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123 N.J.L.J. 638
March 16, 1989
COMMITTEE ON ATTORNEY ADVERTISING
Appointed by the New Jersey Supreme Court
Firm Name: Law Firm Practicing
Under Different Names in Different
Locations Within the State
The Committee has received an inquiry from a law firm
practicing under the name "A, B, C, D & E" which would like to
merge and form a separate firm with a sole practitioner in another
part of the State to be known as "A & X" or "A, B & X." Well-
established in its geographical area, the inquiring firm does not
wish to change its name. Nor does it wish to add the sole
practitioner's name as it believes the firm name is already too
long and would become unwieldy. However, because of his
reputation, the firm believes it advisable that the sole
practitioner's name be included in the name of the newly formed
Consequently, the inquiring firm is considering forming a
second firm for the limited purpose of advancing the sole
practitioner's name. The new firm would be owned in its entirety
by and share a commonality of membership with the inquiring firm.
All members of the inquiring firm would be listed on both firms'
letterheads. The name of the newly formed firm would incorporate
the name(s) of one or more, but not all, of the inquiring firm's
principal partners and that of the sole practitioner.
Pursuant to RPC 7.5(a),
A lawyer shall not use a firm name, letterhead or
other professional designation that violates RPC
7.1. Except for nonprofit legal aid or public
interest law firms, the name under which a lawyer
or law firm practices shall contain only the full
or last names of one or more of the lawyers in the
firm or office, or the names of a person or persons
who have ceased to be associated with the firm
through death or retirement. [Emphasis supplied].
In addition, RPC 7.1 states, among other things, that "[a] lawyer
shall not make false or misleading communications about the lawyer
or the lawyer's services."
It should initially be pointed out that RPC 7.5(a) concerns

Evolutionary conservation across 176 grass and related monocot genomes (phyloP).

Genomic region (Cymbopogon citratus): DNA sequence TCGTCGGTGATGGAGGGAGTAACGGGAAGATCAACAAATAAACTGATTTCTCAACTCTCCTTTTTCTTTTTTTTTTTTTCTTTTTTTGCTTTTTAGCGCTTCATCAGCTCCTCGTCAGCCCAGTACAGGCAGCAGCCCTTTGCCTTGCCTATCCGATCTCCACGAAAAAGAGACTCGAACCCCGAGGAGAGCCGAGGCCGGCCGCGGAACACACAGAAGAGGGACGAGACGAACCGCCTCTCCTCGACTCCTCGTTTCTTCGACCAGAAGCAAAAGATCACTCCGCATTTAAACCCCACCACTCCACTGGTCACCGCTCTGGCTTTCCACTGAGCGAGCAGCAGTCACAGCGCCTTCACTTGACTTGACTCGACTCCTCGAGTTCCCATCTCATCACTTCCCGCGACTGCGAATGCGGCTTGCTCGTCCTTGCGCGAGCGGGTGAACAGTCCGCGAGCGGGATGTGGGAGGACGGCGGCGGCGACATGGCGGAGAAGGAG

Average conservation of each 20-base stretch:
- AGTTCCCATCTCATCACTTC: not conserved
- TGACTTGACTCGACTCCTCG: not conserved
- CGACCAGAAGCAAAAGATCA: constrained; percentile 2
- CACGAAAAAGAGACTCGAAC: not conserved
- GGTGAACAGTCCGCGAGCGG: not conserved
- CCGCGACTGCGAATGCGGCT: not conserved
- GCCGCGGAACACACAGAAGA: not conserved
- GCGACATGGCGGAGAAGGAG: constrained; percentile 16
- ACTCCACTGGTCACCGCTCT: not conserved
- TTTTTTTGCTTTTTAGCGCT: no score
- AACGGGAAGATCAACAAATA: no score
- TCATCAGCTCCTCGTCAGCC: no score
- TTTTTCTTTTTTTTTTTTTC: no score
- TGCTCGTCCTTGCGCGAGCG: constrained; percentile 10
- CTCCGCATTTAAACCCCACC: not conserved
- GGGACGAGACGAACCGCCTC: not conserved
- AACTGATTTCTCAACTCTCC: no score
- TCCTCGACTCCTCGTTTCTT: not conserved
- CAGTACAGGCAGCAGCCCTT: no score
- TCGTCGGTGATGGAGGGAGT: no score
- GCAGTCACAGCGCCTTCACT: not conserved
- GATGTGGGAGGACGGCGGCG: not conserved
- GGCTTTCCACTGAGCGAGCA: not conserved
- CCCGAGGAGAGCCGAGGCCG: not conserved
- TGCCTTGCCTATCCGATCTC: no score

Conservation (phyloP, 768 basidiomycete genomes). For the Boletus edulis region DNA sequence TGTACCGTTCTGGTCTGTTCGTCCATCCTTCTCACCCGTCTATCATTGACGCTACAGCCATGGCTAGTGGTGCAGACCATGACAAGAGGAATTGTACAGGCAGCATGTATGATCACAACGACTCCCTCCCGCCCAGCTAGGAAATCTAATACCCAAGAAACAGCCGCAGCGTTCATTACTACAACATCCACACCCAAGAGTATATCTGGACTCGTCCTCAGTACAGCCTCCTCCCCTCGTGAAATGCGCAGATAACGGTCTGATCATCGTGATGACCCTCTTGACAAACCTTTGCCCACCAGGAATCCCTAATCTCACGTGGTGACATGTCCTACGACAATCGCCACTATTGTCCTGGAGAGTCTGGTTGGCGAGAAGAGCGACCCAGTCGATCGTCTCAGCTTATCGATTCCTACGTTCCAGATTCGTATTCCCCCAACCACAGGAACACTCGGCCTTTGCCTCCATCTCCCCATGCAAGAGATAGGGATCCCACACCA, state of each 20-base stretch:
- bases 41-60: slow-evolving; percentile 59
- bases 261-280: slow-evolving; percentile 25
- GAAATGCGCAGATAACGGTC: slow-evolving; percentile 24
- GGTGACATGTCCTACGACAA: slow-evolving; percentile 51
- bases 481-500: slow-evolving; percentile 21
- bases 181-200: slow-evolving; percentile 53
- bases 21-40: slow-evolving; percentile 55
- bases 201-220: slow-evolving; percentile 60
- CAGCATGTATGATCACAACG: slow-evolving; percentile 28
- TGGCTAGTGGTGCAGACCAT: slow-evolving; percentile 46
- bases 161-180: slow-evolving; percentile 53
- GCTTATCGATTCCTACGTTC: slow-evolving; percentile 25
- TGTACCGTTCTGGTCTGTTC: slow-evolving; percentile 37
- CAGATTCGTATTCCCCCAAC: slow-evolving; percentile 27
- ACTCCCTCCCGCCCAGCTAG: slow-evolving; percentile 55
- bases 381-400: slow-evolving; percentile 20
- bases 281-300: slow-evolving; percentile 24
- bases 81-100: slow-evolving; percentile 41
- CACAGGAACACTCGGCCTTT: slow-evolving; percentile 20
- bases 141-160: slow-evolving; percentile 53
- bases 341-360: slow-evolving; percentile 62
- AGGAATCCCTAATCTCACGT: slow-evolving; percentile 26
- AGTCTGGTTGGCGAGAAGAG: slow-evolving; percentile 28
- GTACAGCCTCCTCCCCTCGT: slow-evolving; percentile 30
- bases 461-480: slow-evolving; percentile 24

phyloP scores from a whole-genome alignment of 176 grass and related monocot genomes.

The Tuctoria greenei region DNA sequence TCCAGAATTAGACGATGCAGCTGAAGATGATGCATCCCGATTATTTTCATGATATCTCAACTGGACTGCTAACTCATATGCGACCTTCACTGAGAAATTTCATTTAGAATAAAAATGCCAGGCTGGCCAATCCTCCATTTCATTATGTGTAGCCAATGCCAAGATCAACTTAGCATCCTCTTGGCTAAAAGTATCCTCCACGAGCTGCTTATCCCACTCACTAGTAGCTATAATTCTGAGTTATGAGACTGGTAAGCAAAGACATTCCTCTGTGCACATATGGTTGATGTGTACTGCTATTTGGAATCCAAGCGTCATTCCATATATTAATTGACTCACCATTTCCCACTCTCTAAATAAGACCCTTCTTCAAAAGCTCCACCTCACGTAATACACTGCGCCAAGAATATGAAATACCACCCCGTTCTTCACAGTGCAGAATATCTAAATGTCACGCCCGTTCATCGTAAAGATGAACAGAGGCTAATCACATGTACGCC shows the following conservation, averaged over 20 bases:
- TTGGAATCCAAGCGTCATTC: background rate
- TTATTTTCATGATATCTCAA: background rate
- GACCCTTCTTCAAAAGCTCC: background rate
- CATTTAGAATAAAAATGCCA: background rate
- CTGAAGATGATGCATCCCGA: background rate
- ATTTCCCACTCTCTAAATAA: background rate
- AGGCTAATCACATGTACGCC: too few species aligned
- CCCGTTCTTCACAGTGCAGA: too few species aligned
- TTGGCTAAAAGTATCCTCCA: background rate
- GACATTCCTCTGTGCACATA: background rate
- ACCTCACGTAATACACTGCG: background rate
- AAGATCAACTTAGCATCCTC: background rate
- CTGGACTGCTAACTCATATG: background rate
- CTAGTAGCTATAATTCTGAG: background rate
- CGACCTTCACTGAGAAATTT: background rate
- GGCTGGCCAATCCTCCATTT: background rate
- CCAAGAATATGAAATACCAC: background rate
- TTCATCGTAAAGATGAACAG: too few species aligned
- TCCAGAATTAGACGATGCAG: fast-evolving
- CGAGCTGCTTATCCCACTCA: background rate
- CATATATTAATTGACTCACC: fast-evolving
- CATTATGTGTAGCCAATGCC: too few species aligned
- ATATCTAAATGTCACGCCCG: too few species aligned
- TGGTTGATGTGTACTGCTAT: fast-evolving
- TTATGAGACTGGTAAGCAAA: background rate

the name, not names, under which a lawyer or law firm may practice.
The inference is clear that only one name is permissible.
The inquiring firm's formation of a second firm for the
limited purpose of advancing the sole practitioner's name
circumvents the rule. The newly formed firm would be owned in its
entirety by the inquiring firm. It would in no way function as a
separate, distinct, autonomous firm. Rather, it would be but an
appendage or satellite office of the parent firm. Moreover, all of
the members of the original firm would be members of the newly
formed firm and listed as such on its letterhead. Therefore, these
lawyers and the inquiring firm would be practicing under more than
one name, which is prohibited by RPC 7.5(a).
The proposed arrangement would also potentially be misleading
to members of the general public. It is the potential for
misleading the public through the use of multiple or different
names in the state which RPC 7.5(a) seeks to address and which use
of the two names here might engender. The potential to mislead
would arise, in some instances, from the belief that there are two
separate law firms engaged in the practice of law located in and
sensitive to the concerns of their respective communities and
clients. In fact, there is but one firm with a primary and
satellite office. In the perception of the public, if not the bar,
real or potential conflicts, under the circumstances, might occur
but tend to be obscured.
For the above reasons, we hold that the inquiring firm may not
engage in the practice of law under more than one name.
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